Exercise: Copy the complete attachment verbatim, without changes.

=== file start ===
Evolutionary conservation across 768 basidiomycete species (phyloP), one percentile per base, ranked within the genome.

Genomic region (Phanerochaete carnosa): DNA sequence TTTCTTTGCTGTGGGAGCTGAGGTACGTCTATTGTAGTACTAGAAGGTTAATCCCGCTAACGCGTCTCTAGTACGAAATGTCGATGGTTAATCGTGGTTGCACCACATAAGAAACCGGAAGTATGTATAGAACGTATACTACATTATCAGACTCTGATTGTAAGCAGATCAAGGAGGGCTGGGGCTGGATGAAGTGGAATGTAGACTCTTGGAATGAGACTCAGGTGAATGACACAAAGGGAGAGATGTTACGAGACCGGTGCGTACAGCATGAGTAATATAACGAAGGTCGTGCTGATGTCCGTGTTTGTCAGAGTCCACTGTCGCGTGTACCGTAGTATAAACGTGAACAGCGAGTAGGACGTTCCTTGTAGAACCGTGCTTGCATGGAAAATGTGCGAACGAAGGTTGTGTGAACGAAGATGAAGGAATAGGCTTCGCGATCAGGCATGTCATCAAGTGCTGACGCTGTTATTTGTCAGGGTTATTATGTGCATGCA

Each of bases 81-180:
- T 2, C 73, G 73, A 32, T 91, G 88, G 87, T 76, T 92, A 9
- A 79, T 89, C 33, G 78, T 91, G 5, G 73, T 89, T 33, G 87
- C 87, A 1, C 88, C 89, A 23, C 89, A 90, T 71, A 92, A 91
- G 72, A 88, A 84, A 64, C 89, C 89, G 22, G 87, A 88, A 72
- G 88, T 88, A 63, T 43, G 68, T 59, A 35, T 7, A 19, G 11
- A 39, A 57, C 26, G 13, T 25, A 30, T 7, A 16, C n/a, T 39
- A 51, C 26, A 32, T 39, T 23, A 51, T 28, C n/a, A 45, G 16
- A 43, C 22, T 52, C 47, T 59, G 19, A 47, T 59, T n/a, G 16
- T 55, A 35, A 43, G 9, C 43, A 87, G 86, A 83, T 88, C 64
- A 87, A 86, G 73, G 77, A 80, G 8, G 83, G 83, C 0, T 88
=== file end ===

Evolutionary conservation across 768 basidiomycete species (phyloP), one percentile per base, ranked within the genome.

Genomic region (Phanerochaete carnosa): DNA sequence TTTCTTTGCTGTGGGAGCTGAGGTACGTCTATTGTAGTACTAGAAGGTTAATCCCGCTAACGCGTCTCTAGTACGAAATGTCGATGGTTAATCGTGGTTGCACCACATAAGAAACCGGAAGTATGTATAGAACGTATACTACATTATCAGACTCTGATTGTAAGCAGATCAAGGAGGGCTGGGGCTGGATGAAGTGGAATGTAGACTCTTGGAATGAGACTCAGGTGAATGACACAAAGGGAGAGATGTTACGAGACCGGTGCGTACAGCATGAGTAATATAACGAAGGTCGTGCTGATGTCCGTGTTTGTCAGAGTCCACTGTCGCGTGTACCGTAGTATAAACGTGAACAGCGAGTAGGACGTTCCTTGTAGAACCGTGCTTGCATGGAAAATGTGCGAACGAAGGTTGTGTGAACGAAGATGAAGGAATAGGCTTCGCGATCAGGCATGTCATCAAGTGCTGACGCTGTTATTTGTCAGGGTTATTATGTGCATGCA

Each of bases 81-180:
- T 2, C 73, G 73, A 32, T 91, G 88, G 87, T 76, T 92, A 9
- A 79, T 89, C 33, G 78, T 91, G 5, G 73, T 89, T 33, G 87
- C 87, A 1, C 88, C 89, A 23, C 89, A 90, T 71, A 92, A 91
- G 72, A 88, A 84, A 64, C 89, C 89, G 22, G 87, A 88, A 72
- G 88, T 88, A 63, T 43, G 68, T 59, A 35, T 7, A 19, G 11
- A 39, A 57, C 26, G 13, T 25, A 30, T 7, A 16, C n/a, T 39
- A 51, C 26, A 32, T 39, T 23, A 51, T 28, C n/a, A 45, G 16
- A 43, C 22, T 52, C 47, T 59, G 19, A 47, T 59, T n/a, G 16
- T 55, A 35, A 43, G 9, C 43, A 87, G 86, A 83, T 88, C 64
- A 87, A 86, G 73, G 77, A 80, G 8, G 83, G 83, C 0, T 88